This post is a set of notes put quickly together while I was experimenting with Tabris.js. It will get you from the installation of all the necessary components to an installable mobile application on a real device. Except for the build process which is Android specific, most of what is written should also hold for the iOS platforms.
To develop a mobile app, we need NodeJS, Tabris-cli, a text editor and the mobile developer application. We can work on Linux, Mac or Windows. What follows had been done on Linux.
- Install NodeJS from https://nodejs.org/
sudo npm install –g tabris-cli
- Install Tabris.js developer mobile application from Android or Apple application stores, depending on the targeted platform. This app will be used during the development phase. Notice that for Android (I don’t know for other platforms), two developer applications are available on Play Store, namely, Tabris.js, and Tabris.js 2. The one to be installed is Tabris.js.
- For writing code any text editor will be fine. Yet, Tabris.js is able to generate special configurations for Visual Studio Code which makes it a nice choice. Visual Studio Code is available from https://code.visualstudio.com/Download.
If you want to build real .apk files, you will also need a Java JDK, the gradle build tool and an Android SDK.
- The Java SE JDK is available from the Oracle web site.
- gradle is available here: https://gradle.org/install/.
- Android Studio is available from Google developer site.
You’ll also need to set a couple of environment variables:
# Android SDK export ANDROID_HOME=~/Android/Sdk export ANDROID_SDK_ROOT=$ANDROID_HOME export PATH=$ANDROID_HOME/tools:$PATH export PATH=$ANDROID_HOME/emulator:$PATH export PATH=$ANDROID_HOME/tools/bin:$PATH export PATH=$ANDROID_HOME/platform-tools:$PATH # Java export JAVA_HOME=~/usr/jdk export PATH=$JAVA_HOME/bin:$PATH # Gradle export PATH=~/usr/gradle/bin:$PATH
Creating the project directory
To create an application, create a project directory, enter it and type
tabris init. Tabris will ask you few questions and eventually
create a project structure:
Then it will ask for the applications name. It will propose the name of the working directory and that’s fine so we’ll leave it unchanged.
The default application ID is also fine.
At last, it will propose to create a Visual Studio Code project. You can, of course, use any text editor so select or unselect the option with space as you wish.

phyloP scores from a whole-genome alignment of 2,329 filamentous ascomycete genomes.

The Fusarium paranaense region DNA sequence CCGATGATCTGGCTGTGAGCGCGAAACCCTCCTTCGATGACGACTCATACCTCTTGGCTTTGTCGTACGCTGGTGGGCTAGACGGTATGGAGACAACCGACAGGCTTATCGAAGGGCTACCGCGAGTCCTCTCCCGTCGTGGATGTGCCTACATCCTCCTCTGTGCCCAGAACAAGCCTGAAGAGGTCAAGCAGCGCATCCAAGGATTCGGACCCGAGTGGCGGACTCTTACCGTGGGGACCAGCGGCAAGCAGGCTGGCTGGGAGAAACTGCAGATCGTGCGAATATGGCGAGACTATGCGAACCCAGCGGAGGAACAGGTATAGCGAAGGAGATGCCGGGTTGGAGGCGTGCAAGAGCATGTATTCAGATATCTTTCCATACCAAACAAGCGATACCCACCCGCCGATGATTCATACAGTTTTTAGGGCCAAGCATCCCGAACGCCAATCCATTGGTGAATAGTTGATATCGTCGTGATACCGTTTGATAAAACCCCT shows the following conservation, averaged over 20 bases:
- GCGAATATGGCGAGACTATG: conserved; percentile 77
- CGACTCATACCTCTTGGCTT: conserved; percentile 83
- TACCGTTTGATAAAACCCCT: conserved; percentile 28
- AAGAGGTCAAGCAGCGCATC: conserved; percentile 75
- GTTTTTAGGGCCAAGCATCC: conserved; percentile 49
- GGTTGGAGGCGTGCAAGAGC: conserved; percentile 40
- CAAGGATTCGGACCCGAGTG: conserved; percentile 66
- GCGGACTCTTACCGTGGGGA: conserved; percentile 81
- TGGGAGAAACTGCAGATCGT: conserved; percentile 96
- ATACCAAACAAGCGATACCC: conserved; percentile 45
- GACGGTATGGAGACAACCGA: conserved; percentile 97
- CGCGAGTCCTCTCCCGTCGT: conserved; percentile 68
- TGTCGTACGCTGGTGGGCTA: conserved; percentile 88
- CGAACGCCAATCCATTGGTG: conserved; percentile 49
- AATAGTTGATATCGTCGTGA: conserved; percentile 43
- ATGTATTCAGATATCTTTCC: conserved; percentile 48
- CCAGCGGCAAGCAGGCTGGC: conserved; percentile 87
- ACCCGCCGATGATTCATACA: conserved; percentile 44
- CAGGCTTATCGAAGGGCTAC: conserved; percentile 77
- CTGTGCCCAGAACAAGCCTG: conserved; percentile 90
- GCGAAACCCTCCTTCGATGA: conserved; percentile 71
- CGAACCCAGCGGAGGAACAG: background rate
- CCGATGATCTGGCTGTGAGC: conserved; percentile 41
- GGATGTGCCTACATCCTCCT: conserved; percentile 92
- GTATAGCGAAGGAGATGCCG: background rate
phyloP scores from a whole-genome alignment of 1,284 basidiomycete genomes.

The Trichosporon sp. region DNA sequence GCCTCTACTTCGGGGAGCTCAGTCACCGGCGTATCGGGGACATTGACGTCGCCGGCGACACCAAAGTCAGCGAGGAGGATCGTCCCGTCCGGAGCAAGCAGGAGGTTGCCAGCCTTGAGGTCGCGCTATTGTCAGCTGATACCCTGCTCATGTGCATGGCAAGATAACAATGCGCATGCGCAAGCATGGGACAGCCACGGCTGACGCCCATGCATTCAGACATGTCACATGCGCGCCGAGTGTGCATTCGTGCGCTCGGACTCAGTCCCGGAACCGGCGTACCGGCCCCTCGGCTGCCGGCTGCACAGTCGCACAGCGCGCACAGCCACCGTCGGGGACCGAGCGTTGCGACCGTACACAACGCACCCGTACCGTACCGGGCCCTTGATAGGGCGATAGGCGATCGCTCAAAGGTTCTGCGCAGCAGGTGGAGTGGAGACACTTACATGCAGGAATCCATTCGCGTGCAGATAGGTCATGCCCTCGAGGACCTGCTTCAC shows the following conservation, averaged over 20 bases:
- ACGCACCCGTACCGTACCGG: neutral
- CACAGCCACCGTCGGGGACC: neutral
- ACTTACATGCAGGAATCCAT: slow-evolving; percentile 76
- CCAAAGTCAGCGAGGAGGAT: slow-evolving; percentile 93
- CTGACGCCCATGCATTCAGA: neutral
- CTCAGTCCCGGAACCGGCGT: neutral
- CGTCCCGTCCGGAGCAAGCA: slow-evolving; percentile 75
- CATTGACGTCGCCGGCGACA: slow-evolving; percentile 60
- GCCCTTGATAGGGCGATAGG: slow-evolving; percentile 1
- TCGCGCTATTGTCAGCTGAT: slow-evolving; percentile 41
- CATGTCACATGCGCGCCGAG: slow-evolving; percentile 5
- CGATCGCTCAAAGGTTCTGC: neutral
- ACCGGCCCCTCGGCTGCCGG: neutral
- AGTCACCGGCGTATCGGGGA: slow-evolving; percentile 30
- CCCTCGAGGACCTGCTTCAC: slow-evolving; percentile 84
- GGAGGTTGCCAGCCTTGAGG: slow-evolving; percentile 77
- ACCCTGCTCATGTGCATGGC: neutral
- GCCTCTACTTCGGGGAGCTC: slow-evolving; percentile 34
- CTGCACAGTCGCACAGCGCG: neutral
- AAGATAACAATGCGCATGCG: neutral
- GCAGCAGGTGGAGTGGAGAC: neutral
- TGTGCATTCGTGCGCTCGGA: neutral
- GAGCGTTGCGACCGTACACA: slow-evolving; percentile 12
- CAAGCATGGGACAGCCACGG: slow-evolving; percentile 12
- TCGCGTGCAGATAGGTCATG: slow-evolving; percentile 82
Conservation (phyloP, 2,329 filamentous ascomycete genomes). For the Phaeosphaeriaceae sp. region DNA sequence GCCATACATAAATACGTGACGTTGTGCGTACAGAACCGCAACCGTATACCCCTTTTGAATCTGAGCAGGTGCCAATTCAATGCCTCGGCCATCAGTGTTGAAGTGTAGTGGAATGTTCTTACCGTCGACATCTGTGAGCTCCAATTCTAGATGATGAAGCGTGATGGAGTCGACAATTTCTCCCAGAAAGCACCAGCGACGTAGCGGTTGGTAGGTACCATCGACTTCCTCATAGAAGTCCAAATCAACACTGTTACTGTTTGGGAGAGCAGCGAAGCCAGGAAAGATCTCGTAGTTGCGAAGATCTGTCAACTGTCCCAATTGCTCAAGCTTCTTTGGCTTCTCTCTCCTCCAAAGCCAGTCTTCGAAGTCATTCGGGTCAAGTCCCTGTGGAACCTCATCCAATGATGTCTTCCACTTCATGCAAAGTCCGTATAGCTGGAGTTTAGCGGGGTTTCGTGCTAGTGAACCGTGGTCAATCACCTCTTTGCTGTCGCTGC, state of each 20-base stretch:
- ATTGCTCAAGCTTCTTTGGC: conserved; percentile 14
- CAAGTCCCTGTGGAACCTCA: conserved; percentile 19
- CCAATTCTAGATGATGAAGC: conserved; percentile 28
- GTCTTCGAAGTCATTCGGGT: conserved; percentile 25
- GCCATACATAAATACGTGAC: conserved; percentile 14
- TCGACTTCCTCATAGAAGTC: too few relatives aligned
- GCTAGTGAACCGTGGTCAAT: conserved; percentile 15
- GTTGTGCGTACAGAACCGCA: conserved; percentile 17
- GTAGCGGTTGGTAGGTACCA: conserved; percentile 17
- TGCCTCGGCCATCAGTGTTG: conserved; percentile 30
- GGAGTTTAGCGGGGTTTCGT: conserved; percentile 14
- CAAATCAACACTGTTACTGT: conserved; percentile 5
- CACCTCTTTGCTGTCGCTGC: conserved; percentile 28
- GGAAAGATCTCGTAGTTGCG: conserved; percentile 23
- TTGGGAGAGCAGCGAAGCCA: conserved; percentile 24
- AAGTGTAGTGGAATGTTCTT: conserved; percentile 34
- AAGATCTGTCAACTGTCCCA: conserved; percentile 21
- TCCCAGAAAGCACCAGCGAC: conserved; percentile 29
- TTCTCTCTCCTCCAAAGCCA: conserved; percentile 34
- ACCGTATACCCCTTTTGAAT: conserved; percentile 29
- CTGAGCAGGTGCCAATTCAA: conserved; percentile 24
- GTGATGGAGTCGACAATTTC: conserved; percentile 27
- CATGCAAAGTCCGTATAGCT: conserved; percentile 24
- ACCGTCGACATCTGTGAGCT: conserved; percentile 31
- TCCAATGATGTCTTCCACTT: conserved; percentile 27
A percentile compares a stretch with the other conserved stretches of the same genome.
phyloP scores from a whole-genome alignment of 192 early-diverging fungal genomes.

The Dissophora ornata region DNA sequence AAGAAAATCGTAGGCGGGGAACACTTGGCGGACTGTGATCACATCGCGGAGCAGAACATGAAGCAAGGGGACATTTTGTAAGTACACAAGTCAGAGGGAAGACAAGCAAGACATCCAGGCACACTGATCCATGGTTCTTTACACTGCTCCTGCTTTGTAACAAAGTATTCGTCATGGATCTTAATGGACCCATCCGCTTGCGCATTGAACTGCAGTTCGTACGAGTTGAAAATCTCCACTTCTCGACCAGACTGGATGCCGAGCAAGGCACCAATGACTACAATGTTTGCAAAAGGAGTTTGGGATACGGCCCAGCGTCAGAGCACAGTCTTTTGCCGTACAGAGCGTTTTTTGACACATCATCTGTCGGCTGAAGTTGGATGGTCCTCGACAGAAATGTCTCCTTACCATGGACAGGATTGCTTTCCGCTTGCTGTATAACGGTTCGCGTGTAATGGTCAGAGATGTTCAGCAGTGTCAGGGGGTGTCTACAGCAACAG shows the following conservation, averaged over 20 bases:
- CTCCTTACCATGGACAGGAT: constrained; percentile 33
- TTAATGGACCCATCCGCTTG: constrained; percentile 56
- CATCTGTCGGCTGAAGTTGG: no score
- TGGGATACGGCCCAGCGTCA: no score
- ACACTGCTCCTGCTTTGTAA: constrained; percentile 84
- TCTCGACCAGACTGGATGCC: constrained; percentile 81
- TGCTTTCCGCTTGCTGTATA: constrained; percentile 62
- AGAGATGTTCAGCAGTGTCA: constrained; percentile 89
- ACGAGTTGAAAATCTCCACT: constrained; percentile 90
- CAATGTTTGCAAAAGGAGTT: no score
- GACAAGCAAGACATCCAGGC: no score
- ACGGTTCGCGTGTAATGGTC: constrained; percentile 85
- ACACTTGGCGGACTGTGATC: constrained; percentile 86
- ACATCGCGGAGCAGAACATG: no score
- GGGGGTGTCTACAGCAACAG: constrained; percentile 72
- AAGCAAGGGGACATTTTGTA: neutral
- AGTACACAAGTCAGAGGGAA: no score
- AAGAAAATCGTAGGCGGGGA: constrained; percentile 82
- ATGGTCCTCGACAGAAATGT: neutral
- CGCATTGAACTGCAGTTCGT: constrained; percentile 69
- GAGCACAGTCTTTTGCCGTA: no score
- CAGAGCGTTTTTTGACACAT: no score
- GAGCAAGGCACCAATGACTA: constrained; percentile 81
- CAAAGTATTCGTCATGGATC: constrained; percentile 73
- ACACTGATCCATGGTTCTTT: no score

This will be the last question Tabris will ask you. After that, it will create the directory tree and download some npm packages.
Starting the application
Of course, the first thing we want to do is to see something on the device… For that we’ll need the Tabris.js developer app installed on the physical device (it should be already here as it was one of the steps in the installation section above) and the device connected on the same WiFi network as the development machine.
The principle is as follows. We will start a server on the development machine and connect the developer mobile app to that server. From that moment, the mobile app will execute the apps code sent by the server whenever there is a modification in the source code. Let’s put that in practice.
Start the server on the development machine. The
-aswitch enable automatic reload when the source code changes. The QR code or the IP addresses will be used to connect the developer app to the server.
Start the developer app. You may either type in the IP address of the server as shown on the previous screenshot or scan the QR code if you tap on the small icon in the top-right corner of the app screen.
Another interesting tool is the menu on the terminal where you’ve started the development server. It allows to do some manipulations or print some information on the device. Take few minutes to play with all the options.
That looks great! Let’s now convince ourselves on how easy it is to
make some changes to the application and to see the result
immediately. We’ll get into the directory structure a bit later but
for the moment just edit the file
src/app.js and on line 7 change
textView.text = 'Tabris.js rocks!';
textView.text = 'My new app rocks!';
and save the file. In the server terminal you see a new log line
reloading app.... On the device, you see the application being
reloaded and if you tap the button, you get the new message.
This is not yet an APK, but we are on the right way. For now let’s see what the project directory looks like.
Exploring the project directory tree
I hope you won’t be too much disappointed but the exploration will be short as the project directory is really small and simple: